How to Identify a High Energy Performance Home
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A lower HERS Index score is an indication your home is energy efficient
So you’re looking to buy a new home…but not just any home. You want one that’s easy on the environment and uses less energy. A comfortable home that saves you money while reducing your carbon footprint.
In other words, what you want is a high energy performance home.
But how do you know when you’ve found one? I mean, how can you tell if the house you’re viewing is actually a high energy performance home? Is there a way to differentiate between a home that’s energy efficient from one that’s not?
Luckily there is and increasing numbers of builders are using it to market energy efficient homes. It’s called a HERS Index score and hopefully one day soon every house will have one.
Energy Performance and the HERS Index Score
So what is a HERS Index score anyway? The home energy rating system (HERS) was developed by RESNET to help homebuyers compare homes based on their energy performance. For example, when a certified RESNET Home Energy Rater does a home energy rating, they’ll give the home a HERS Index score based on its energy performance.
A standard new American construction home that adheres to current energy guidelines is awarded a default HERS Index score of 100, which serves as a benchmark against which all other homes are measured. A higher HERS Index score translates into a less energy efficient home, and vice-versa. A typical American resale home scores 130 on the HERS Index, making it 30% less energy efficient than a new construction home. On the other hand, if a house gets a HERS Index score of 50, it means that it’s 50% more energy efficient than a standard new construction home.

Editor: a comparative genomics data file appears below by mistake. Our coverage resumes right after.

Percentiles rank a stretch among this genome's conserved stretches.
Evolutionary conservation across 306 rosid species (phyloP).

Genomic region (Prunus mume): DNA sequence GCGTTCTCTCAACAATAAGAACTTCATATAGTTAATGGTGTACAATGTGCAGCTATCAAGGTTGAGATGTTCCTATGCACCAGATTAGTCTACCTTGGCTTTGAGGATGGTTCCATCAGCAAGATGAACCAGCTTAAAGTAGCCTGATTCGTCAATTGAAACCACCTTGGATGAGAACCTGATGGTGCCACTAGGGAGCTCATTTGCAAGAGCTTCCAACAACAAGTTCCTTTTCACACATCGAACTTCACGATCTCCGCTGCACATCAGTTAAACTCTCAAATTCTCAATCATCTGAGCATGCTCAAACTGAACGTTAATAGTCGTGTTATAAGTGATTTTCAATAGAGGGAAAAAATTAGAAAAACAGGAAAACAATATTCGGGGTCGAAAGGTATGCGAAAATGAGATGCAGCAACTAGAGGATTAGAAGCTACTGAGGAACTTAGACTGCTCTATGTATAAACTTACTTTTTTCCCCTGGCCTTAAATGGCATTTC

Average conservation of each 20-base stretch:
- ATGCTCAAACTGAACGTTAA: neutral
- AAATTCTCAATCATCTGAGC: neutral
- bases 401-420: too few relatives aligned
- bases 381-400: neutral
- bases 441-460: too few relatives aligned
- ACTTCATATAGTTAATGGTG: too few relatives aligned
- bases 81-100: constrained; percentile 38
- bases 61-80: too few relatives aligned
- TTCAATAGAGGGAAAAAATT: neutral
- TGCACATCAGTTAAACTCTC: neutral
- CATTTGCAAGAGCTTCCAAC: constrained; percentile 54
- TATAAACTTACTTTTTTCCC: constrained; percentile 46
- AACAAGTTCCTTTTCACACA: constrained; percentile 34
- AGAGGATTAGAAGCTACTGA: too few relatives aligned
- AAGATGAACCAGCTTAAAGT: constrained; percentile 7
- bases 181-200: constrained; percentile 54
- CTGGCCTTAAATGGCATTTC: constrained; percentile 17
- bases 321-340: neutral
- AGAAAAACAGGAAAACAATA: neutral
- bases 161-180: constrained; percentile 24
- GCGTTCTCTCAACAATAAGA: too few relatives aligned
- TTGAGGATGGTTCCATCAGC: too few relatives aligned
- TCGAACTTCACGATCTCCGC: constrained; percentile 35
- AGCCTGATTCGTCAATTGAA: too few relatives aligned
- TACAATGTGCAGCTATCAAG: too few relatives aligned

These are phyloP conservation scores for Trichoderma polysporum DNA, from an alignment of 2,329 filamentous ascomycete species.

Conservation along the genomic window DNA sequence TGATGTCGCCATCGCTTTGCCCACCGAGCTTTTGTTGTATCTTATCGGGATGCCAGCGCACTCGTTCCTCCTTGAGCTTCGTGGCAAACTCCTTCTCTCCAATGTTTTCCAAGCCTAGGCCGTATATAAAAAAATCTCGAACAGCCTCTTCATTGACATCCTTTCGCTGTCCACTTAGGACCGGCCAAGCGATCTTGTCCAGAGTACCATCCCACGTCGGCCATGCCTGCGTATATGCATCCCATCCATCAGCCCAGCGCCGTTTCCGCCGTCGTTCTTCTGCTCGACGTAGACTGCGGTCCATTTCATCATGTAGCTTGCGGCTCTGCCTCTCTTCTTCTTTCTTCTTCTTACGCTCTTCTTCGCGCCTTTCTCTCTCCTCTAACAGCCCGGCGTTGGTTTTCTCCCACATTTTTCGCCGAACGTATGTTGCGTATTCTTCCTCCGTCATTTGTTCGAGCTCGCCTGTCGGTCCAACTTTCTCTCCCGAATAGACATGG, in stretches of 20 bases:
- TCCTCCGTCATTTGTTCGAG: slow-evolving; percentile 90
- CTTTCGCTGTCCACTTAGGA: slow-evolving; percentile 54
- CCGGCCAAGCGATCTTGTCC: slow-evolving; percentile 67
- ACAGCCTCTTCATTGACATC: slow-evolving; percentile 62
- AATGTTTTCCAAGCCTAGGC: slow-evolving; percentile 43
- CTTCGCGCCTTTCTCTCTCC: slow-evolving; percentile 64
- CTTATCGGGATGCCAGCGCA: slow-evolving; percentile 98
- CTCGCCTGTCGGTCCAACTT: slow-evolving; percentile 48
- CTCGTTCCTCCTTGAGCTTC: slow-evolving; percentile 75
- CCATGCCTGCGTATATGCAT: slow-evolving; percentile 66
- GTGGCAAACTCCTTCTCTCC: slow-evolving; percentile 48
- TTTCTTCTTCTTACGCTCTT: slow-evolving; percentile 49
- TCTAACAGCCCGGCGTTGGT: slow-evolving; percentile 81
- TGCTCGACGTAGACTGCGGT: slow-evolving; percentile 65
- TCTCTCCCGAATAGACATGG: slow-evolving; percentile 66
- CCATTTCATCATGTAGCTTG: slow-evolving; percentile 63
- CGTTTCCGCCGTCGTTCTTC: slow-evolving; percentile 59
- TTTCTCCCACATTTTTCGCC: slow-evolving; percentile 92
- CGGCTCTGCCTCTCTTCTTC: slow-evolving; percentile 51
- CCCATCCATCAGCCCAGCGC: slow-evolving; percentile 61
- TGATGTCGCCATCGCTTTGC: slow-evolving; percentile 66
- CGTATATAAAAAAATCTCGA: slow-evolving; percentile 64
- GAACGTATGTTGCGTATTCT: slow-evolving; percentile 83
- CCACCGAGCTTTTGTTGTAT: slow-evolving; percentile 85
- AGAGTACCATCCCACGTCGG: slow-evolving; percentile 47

Why the HERS Index Score is Important to Builders
Thanks to the HERS Index and HERS Index scores, for the first time homebuyers can actually get an true understanding about how energy efficient a home really is. This naturally changes the way people are viewing homes they’re interested in and builders have been quick to understand that. Consequently, many are now actively marketing their homes using HERS Index scores to advertise potential savings that homebuyers could enjoy when purchasing a high energy performance home.
In addition to this, utility companies too are jumping on the bandwagon by offering builders rebates on energy costs based on their homes’ HERS Index scores. In fact, LG&E and KU Energy, a utility company based in Louisville, Kentucky, recently had their Energy-Saving New Homes Program recognized as a RESNET EnergySmart Program. The program rewards enrolled builders with rebates based on the HERS Index scores of their houses. For example, single family dwellings with HERS Index scores of 85 are eligible for a rebate of $440, and it increases up to $1,200 for homes that score 50 or lower. LG&E and KU Energy are the first utility in the U.S. to earn this designation from RESNET.
What Does All This Mean to Homebuyers?
Thanks to increased efforts and awareness, it’s now getting easier for homebuyers to identify and buy high energy performance homes. As the popularity of HERS Index scores continues to grow, and with builders actively promoting energy efficient homes via their scores, the future is starting to look a little…well…greener than it once did!